Everything you need to know about the Teal Pumpkin Project

In honor of the most SPOOK-tacular holiday aka Halloween we want to take a moment to tell you all about the Teal Pumpkin Project. Scroll down to learn about how you and your family can participate in allergy awareness with this new Halloween tradition.

P.S: Be sure to keep scrolling some CHIC-Y DEEK-Y teal pumpkin inspiration!

WHO: Did you know it was a mom who first started the teal pumpkin project? Talk about a super mom! In 2012 Becky Basalone a director of a local food allergy support group came up with the brilliant idea of putting a teal pumpkin out to show trick-or-treaters that her home had allergy-safe treats. The idea took off in Becky’s Tennessee neighborhood and spread from there. In 2014 FARE (Food Allergy and Research Education) collaborated with Becky to trademark this idea and advocate it on a national scale.

WHAT you need: Some teal paint, a pumpkin, non-food treats, and a little creativity! 

WHERE: Put your teal pumpkin somewhere visible to anyone walking by - you want to make sure trick-or-treaters and parents can easily spot it!  

WHEN: Be sure to have your pumpkins out by Halloween this year: Tuesday, October 31st 2017


  • With this small act, you can help ensure every child a fun and safe trick-or-treating experience!
  • You give parents of children with severe food allergies peace of mind and an allergy safe location for their kiddos.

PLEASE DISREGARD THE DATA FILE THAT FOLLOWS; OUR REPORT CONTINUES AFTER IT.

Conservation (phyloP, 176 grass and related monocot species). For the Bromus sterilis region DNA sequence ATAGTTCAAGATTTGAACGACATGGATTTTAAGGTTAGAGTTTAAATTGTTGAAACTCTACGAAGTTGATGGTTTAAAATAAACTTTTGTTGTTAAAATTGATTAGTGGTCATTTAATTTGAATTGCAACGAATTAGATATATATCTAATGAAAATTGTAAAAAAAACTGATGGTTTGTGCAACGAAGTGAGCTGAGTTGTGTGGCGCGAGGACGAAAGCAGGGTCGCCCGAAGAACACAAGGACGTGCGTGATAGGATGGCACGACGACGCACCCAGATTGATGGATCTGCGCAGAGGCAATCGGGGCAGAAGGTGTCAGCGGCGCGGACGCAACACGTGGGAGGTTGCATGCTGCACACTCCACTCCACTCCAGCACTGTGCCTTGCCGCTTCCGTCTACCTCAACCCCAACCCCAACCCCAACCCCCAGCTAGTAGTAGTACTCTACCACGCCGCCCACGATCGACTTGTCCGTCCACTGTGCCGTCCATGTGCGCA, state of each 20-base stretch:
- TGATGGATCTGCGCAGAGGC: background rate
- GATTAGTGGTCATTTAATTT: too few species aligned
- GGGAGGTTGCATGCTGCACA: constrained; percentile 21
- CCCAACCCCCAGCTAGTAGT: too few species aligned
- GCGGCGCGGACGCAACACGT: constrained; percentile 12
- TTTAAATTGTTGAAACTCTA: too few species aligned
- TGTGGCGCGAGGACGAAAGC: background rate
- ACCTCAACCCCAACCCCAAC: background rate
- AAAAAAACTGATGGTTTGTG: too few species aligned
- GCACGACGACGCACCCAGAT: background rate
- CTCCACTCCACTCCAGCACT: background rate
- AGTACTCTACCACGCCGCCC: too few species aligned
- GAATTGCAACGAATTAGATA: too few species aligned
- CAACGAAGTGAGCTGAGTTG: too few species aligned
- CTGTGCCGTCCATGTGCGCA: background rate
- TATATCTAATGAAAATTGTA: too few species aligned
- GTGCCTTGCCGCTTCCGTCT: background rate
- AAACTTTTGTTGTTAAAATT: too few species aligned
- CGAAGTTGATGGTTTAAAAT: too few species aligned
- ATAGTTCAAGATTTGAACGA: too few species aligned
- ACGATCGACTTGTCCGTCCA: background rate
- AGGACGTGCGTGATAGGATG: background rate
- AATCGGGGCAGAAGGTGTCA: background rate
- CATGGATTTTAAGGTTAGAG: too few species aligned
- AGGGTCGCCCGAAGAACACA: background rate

•  You help raise awareness for food allergies.


  • Get started and learn even more HERE
  • Teal Pumpkin signs, flyers, and stencils HERE
  • How to make a teal pumpkin HERE
  • Non-food treat ideas HERE, HERE, and HERE

Scroll down for some très chic teal pumpkin inspiration!

The Big Es of Allergies

As most know the EpiPen is an important safety tool for those with severe food allergies. Today we want to talk about another tool that will help you stay well equipped when fighting allergic reactions. We will give you a hint...this tool starts with an E and isn't something you carry but something you do. Can you guess it? We'll help you out, the tool is Education. 

In order to fight allergies you have to make sure you and your family stay informed. We know this task can seem a bit daunting with so much information out there. That's why we want to give a few simple tips and tricks to help make this process as Easy as possible ;).

Tip #1 

Google Alert it! Let Google do the work for you by setting up a few Google Alerts. I would start with an alert for your specific allergy, food recalls, and your EpiPen carrier / medication you take for your symptoms.  By setting up a google alert you don't have to do any grunt work searching through the news or internet for new information about products or your allergy. You will be notified on a daily basis keeping you well informed on new news that relates to your allergy and product recalls. Click HERE for instructions on creating a Google Alert.

Tip  #2

Read labels! We cannot stress how important it is to always read the packaging of food products. Some labels will make it easy listing top allergens like this:

Contains: Milk, Eggs, and Soy.